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Matt briefly mentioned Ezekiel 37:15-23 in his answer, but it deserves greater emphasis. The linked article starts out by very briefly mentioning writing on staves, and then discounts it, saying that had Ezekiel meant a staff, he would have used a different word. And then it goes and gives several examples of 'ets meaning all sorts of things, many of which had their own specific words. But on the other hand, we have many translators and commentators throughout the ages calling Ezekiel's "wood" a staff, a rod, or a stick. People centuries closer to the author (and thus more likely to be familiar with his cultural context) than we are consistently call the "wood" a rod of some sort, so it's worth understanding why someone might do what Ezekiel describes to an actual stick.

LDS scholar Hugh Nibley has a thorough treatment of the subject in his article, The Stick of Judah. He begins from the premise that what Ezekiel is doing, writing on two halves of a rod and joining them together so that they become one in his hand, is familiar to his audience, even though it's not familiar to us. Then he explains the historical context:

Since ancient times, formal contracts have been represented by inscribing the terms on a rod and then cutting it down the middle, through the inscription. One half was given to each party to the contract. When it came time to fulfill the contract, both parties would bring their sticks before a priest, magistrate or other legal authority, who would join them together in his hand. This made fraud impossible, as only if the two pieces of wood matched perfectly, grain for grain, could the contract be verified, and changing the engraving would require physical access to both halves.

This use of tally-sticks to signify contracts is of ancient date, and survived until surprisingly late in history. The official British archive of fulfilled tally-stick contracts was kept in the Houses of Parliament until 1834. (Interestingly enough, the official written language of such contracts was not English or even Latin, but Hebrew!)

So the Lord has Ezekiel prepare a tally-stick, signifying a formal contract in which one side represents writings of Judah, and the other, writings of Joseph, that will be joined together into one "in my hand." The writings of Judah are obviously the Bible, which leaves an obvious question: what can the identity of the stick of Joseph be? This prophecy requires a writing similar in nature to the Bible, containing the Lord's covenant with his people, as the Bible does, but coming forth from Joseph, not Judah.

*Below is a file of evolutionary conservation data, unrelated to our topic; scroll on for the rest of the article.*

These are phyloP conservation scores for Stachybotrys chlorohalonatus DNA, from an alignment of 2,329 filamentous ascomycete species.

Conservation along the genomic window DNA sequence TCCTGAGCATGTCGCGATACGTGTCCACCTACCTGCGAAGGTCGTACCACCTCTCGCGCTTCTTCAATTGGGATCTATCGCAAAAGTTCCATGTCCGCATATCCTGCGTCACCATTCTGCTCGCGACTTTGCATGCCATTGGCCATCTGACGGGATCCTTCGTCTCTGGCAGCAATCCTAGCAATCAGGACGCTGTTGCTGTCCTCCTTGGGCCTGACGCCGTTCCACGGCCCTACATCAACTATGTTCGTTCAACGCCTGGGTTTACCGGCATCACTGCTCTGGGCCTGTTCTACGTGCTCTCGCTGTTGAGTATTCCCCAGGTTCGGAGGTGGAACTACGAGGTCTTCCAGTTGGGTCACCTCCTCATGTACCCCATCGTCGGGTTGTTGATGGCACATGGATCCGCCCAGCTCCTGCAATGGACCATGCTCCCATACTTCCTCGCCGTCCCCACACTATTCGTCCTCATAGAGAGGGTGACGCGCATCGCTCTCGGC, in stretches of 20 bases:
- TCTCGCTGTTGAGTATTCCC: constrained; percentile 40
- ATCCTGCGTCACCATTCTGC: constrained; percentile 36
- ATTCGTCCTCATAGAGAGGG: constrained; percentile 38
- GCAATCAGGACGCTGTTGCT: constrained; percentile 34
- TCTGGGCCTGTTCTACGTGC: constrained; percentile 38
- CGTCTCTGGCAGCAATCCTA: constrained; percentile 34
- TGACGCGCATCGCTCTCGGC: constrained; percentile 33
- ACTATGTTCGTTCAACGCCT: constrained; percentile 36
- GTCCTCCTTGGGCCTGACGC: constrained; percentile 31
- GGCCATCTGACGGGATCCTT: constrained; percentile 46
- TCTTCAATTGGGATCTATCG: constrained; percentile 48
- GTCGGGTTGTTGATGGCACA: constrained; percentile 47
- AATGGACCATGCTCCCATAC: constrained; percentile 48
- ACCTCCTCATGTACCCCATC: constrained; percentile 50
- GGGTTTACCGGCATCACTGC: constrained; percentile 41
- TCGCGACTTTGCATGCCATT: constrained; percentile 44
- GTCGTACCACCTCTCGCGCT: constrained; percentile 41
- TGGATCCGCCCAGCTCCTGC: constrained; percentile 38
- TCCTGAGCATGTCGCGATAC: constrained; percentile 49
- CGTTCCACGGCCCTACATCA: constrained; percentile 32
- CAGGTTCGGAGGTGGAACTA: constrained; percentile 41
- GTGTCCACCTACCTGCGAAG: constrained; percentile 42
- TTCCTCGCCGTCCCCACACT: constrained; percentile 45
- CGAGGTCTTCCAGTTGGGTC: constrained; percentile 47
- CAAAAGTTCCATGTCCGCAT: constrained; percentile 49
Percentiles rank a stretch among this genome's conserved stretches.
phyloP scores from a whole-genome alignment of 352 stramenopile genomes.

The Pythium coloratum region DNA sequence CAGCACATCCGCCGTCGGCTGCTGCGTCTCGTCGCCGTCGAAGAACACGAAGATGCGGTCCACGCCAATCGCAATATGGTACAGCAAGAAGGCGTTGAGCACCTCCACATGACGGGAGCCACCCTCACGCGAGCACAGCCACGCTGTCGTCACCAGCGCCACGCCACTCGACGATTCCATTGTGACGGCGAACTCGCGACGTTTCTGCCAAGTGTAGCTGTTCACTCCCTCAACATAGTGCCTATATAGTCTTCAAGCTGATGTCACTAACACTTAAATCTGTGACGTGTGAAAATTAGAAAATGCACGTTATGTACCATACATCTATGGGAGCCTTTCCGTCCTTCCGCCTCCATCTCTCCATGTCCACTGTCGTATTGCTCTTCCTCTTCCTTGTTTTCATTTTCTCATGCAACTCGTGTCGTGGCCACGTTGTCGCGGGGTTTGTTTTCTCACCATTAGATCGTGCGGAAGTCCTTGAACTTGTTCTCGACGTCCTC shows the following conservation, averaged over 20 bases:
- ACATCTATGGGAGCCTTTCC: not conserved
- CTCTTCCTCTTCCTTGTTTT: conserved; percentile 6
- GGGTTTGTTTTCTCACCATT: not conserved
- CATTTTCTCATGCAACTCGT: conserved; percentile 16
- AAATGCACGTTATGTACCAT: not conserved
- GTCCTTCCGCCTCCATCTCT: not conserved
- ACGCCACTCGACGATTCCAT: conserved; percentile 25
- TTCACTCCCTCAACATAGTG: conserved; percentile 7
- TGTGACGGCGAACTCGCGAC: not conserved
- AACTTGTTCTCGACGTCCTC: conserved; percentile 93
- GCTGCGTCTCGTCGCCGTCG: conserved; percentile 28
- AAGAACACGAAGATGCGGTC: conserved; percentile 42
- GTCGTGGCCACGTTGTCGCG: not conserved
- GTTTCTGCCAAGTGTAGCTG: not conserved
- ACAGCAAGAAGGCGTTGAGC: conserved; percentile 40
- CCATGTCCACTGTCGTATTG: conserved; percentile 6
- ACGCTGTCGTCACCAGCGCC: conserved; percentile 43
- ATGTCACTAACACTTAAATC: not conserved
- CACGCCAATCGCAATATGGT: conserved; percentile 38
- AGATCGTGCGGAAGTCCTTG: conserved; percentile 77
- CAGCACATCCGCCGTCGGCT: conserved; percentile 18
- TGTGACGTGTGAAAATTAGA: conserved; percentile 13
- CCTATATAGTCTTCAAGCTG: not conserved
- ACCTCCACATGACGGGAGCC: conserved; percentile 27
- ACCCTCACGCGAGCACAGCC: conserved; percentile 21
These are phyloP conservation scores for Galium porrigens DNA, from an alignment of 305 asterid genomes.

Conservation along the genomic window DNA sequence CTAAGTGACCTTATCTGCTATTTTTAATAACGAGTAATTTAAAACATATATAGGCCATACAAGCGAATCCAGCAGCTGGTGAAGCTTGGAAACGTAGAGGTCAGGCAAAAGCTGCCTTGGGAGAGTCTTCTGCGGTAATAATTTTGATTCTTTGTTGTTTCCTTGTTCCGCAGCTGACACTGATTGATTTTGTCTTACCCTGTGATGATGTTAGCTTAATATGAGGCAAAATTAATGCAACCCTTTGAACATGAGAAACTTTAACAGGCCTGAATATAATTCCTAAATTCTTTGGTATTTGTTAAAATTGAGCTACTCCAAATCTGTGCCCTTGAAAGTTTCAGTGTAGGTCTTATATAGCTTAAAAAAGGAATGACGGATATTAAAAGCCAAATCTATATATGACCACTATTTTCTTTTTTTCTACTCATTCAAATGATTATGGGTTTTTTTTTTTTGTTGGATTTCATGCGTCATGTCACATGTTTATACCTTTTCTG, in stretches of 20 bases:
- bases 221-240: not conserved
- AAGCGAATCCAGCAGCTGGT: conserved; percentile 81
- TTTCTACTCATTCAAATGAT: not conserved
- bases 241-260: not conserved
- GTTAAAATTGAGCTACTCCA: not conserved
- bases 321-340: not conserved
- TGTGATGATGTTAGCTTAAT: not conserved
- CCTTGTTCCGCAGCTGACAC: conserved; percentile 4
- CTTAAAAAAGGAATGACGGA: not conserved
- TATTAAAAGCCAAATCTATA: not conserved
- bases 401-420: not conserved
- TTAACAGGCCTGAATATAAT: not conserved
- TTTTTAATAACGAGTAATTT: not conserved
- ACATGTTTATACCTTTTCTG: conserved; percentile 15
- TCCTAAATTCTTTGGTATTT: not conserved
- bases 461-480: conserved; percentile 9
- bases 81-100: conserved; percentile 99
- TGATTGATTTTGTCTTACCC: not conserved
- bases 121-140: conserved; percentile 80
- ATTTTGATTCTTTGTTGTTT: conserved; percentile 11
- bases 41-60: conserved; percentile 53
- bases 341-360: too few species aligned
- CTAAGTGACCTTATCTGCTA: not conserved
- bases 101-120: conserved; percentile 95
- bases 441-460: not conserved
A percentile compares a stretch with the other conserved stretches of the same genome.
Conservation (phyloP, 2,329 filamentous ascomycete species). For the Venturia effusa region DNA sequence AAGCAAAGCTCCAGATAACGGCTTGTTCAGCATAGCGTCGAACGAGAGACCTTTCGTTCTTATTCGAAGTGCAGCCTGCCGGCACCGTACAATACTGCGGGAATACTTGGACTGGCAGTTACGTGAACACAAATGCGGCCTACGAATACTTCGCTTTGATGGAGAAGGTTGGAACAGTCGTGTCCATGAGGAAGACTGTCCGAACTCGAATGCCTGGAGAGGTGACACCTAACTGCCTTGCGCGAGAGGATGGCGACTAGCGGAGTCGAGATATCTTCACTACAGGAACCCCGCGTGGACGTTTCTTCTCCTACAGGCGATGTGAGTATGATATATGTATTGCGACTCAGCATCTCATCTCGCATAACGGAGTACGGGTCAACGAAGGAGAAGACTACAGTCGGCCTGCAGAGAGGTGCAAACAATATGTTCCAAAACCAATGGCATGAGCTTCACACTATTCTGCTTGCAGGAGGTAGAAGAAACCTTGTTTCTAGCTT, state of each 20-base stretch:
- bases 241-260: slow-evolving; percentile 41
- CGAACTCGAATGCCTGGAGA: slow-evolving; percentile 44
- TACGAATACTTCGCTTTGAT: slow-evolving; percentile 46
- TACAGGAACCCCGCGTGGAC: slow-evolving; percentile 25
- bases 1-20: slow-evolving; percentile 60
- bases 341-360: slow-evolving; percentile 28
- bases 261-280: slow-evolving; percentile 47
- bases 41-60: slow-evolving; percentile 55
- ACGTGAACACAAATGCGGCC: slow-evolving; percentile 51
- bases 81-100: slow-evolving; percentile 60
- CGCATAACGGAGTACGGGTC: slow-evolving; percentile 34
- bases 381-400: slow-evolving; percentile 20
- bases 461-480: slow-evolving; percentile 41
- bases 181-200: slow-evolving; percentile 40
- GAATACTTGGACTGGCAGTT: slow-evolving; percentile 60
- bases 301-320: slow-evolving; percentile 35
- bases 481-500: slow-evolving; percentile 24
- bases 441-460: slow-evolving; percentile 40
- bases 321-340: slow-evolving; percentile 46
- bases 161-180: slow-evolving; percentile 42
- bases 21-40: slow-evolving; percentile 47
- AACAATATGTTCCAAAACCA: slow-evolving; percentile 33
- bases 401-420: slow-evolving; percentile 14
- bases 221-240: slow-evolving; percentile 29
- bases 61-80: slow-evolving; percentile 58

The Book of Mormon contains the sacred records of an offshoot of the House of Israel descended from the tribes of Ephraim and Manasseh, the sons of Joseph. It speaks of God's commandments and his gospel, and testifies of Christ just as the Bible does, and it specifically mentions that its words are to be joined with the testimony of the Bible. (2 Nephi 29:8, read the entire chapter for context.

In other words, the fulfillment of Ezekiel's prophecy requires something that looks exactly like the Book of Mormon, and for which no candidate other than the Book of Mormon exists that I know of.

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A little different Mormon angle is what you would read in Amos 3:7.

According to that verse the Lord doesn't do anything without consulting his prophets. This makes perfect sense because that's exactly what the bible is, the Lord gave his prophets direction in how to lead his people and the prophets wrote down it down.

Following this logic, it makes sense that wherever God has had people who followed him he would give them leadership through prophets, and those prophets would write down the direction they were given in the form of scripture.

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The Mormon beliefs are one of the few I haven't studied. I'm not sure if what they say is in harmony with the bible or not. 2 Timothy 3;1-7 Shows the actions and qualities of those who are not walking on God's path to life. The bible warns about the men who try to subvert the truth. It says towards the end of that paragraph from 2 Timothy in verse 5 those men would be "Having an appearance of godliness but proving false to its power". In that same chapter Paul goes on to say that men will go on misleading and being misled and that we need to use the holy scriptures to avoid being misled.

Another way of looking at this question is to ask are their actions in harmony with the bible teaches? If you are looking to see if they are possibly a form of true religion then you can turn to the bible for that answer. Matthew 7;15-20 shows us that by his worshipers fruits, or that is to say actions, you will know them as God's people.